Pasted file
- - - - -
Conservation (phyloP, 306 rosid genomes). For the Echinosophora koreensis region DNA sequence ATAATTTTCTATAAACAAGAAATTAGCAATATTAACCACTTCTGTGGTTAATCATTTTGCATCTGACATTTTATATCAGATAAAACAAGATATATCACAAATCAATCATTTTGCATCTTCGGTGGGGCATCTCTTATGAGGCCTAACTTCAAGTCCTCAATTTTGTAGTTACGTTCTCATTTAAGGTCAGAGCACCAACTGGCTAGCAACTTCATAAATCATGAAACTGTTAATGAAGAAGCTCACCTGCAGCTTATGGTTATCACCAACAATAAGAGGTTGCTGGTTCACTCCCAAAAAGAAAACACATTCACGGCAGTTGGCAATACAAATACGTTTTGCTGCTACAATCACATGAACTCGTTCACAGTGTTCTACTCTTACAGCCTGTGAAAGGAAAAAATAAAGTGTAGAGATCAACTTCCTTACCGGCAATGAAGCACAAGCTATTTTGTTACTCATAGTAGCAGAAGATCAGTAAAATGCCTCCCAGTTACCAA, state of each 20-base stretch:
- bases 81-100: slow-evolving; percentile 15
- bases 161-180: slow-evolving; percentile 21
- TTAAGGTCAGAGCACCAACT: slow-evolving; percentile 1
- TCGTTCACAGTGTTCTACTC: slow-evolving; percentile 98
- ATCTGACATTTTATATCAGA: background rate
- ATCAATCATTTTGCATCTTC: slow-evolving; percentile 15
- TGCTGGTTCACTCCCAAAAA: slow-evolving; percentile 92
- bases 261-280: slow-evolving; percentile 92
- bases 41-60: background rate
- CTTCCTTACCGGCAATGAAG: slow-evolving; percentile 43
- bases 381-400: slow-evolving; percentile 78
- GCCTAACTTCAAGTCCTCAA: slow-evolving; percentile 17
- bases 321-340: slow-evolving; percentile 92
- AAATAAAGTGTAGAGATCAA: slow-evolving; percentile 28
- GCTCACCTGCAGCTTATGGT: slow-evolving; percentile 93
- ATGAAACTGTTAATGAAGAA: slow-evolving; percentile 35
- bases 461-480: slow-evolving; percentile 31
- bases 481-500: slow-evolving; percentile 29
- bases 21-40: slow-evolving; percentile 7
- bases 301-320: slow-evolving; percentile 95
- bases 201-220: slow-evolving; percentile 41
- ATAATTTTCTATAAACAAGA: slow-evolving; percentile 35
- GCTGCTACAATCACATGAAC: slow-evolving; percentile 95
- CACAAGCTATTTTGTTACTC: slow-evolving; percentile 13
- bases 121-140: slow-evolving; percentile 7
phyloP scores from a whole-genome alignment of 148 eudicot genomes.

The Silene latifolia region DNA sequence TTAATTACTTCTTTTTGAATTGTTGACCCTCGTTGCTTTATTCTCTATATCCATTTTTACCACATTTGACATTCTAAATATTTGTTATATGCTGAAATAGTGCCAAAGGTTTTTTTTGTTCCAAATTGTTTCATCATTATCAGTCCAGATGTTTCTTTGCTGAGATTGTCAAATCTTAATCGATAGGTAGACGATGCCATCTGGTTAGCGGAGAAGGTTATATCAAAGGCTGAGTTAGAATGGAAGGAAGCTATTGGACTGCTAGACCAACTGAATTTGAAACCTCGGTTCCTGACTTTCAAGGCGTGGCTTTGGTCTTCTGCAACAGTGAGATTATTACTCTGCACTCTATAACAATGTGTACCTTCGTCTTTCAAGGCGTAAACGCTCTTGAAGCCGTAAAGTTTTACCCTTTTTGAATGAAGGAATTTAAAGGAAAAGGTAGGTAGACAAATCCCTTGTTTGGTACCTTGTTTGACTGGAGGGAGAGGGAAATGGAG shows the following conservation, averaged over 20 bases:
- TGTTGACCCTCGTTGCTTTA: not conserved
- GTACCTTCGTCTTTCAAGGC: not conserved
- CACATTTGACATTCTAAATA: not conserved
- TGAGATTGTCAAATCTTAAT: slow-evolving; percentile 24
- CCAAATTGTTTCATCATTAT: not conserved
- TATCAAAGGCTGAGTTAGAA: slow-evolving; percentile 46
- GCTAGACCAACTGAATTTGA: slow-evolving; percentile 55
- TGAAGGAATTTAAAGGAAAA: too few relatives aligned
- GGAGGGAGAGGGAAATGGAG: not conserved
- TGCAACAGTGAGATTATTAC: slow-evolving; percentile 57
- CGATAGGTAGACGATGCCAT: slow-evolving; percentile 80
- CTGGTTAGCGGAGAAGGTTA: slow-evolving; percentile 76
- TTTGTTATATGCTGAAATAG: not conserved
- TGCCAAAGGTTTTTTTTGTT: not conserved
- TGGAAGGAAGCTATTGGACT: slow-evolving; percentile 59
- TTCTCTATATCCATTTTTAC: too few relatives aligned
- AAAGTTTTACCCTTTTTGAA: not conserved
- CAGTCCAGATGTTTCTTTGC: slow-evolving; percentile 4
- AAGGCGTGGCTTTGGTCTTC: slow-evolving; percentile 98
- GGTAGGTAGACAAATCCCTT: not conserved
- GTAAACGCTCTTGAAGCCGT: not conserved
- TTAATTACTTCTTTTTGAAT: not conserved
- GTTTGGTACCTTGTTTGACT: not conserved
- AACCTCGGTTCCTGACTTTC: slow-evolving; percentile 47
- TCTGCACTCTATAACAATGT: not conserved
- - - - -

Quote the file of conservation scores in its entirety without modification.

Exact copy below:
Conservation (phyloP, 306 rosid genomes). For the Echinosophora koreensis region DNA sequence ATAATTTTCTATAAACAAGAAATTAGCAATATTAACCACTTCTGTGGTTAATCATTTTGCATCTGACATTTTATATCAGATAAAACAAGATATATCACAAATCAATCATTTTGCATCTTCGGTGGGGCATCTCTTATGAGGCCTAACTTCAAGTCCTCAATTTTGTAGTTACGTTCTCATTTAAGGTCAGAGCACCAACTGGCTAGCAACTTCATAAATCATGAAACTGTTAATGAAGAAGCTCACCTGCAGCTTATGGTTATCACCAACAATAAGAGGTTGCTGGTTCACTCCCAAAAAGAAAACACATTCACGGCAGTTGGCAATACAAATACGTTTTGCTGCTACAATCACATGAACTCGTTCACAGTGTTCTACTCTTACAGCCTGTGAAAGGAAAAAATAAAGTGTAGAGATCAACTTCCTTACCGGCAATGAAGCACAAGCTATTTTGTTACTCATAGTAGCAGAAGATCAGTAAAATGCCTCCCAGTTACCAA, state of each 20-base stretch:
- bases 81-100: slow-evolving; percentile 15
- bases 161-180: slow-evolving; percentile 21
- TTAAGGTCAGAGCACCAACT: slow-evolving; percentile 1
- TCGTTCACAGTGTTCTACTC: slow-evolving; percentile 98
- ATCTGACATTTTATATCAGA: background rate
- ATCAATCATTTTGCATCTTC: slow-evolving; percentile 15
- TGCTGGTTCACTCCCAAAAA: slow-evolving; percentile 92
- bases 261-280: slow-evolving; percentile 92
- bases 41-60: background rate
- CTTCCTTACCGGCAATGAAG: slow-evolving; percentile 43
- bases 381-400: slow-evolving; percentile 78
- GCCTAACTTCAAGTCCTCAA: slow-evolving; percentile 17
- bases 321-340: slow-evolving; percentile 92
- AAATAAAGTGTAGAGATCAA: slow-evolving; percentile 28
- GCTCACCTGCAGCTTATGGT: slow-evolving; percentile 93
- ATGAAACTGTTAATGAAGAA: slow-evolving; percentile 35
- bases 461-480: slow-evolving; percentile 31
- bases 481-500: slow-evolving; percentile 29
- bases 21-40: slow-evolving; percentile 7
- bases 301-320: slow-evolving; percentile 95
- bases 201-220: slow-evolving; percentile 41
- ATAATTTTCTATAAACAAGA: slow-evolving; percentile 35
- GCTGCTACAATCACATGAAC: slow-evolving; percentile 95
- CACAAGCTATTTTGTTACTC: slow-evolving; percentile 13
- bases 121-140: slow-evolving; percentile 7
phyloP scores from a whole-genome alignment of 148 eudicot genomes.

The Silene latifolia region DNA sequence TTAATTACTTCTTTTTGAATTGTTGACCCTCGTTGCTTTATTCTCTATATCCATTTTTACCACATTTGACATTCTAAATATTTGTTATATGCTGAAATAGTGCCAAAGGTTTTTTTTGTTCCAAATTGTTTCATCATTATCAGTCCAGATGTTTCTTTGCTGAGATTGTCAAATCTTAATCGATAGGTAGACGATGCCATCTGGTTAGCGGAGAAGGTTATATCAAAGGCTGAGTTAGAATGGAAGGAAGCTATTGGACTGCTAGACCAACTGAATTTGAAACCTCGGTTCCTGACTTTCAAGGCGTGGCTTTGGTCTTCTGCAACAGTGAGATTATTACTCTGCACTCTATAACAATGTGTACCTTCGTCTTTCAAGGCGTAAACGCTCTTGAAGCCGTAAAGTTTTACCCTTTTTGAATGAAGGAATTTAAAGGAAAAGGTAGGTAGACAAATCCCTTGTTTGGTACCTTGTTTGACTGGAGGGAGAGGGAAATGGAG shows the following conservation, averaged over 20 bases:
- TGTTGACCCTCGTTGCTTTA: not conserved
- GTACCTTCGTCTTTCAAGGC: not conserved
- CACATTTGACATTCTAAATA: not conserved
- TGAGATTGTCAAATCTTAAT: slow-evolving; percentile 24
- CCAAATTGTTTCATCATTAT: not conserved
- TATCAAAGGCTGAGTTAGAA: slow-evolving; percentile 46
- GCTAGACCAACTGAATTTGA: slow-evolving; percentile 55
- TGAAGGAATTTAAAGGAAAA: too few relatives aligned
- GGAGGGAGAGGGAAATGGAG: not conserved
- TGCAACAGTGAGATTATTAC: slow-evolving; percentile 57
- CGATAGGTAGACGATGCCAT: slow-evolving; percentile 80
- CTGGTTAGCGGAGAAGGTTA: slow-evolving; percentile 76
- TTTGTTATATGCTGAAATAG: not conserved
- TGCCAAAGGTTTTTTTTGTT: not conserved
- TGGAAGGAAGCTATTGGACT: slow-evolving; percentile 59
- TTCTCTATATCCATTTTTAC: too few relatives aligned
- AAAGTTTTACCCTTTTTGAA: not conserved
- CAGTCCAGATGTTTCTTTGC: slow-evolving; percentile 4
- AAGGCGTGGCTTTGGTCTTC: slow-evolving; percentile 98
- GGTAGGTAGACAAATCCCTT: not conserved
- GTAAACGCTCTTGAAGCCGT: not conserved
- TTAATTACTTCTTTTTGAAT: not conserved
- GTTTGGTACCTTGTTTGACT: not conserved
- AACCTCGGTTCCTGACTTTC: slow-evolving; percentile 47
- TCTGCACTCTATAACAATGT: not conserved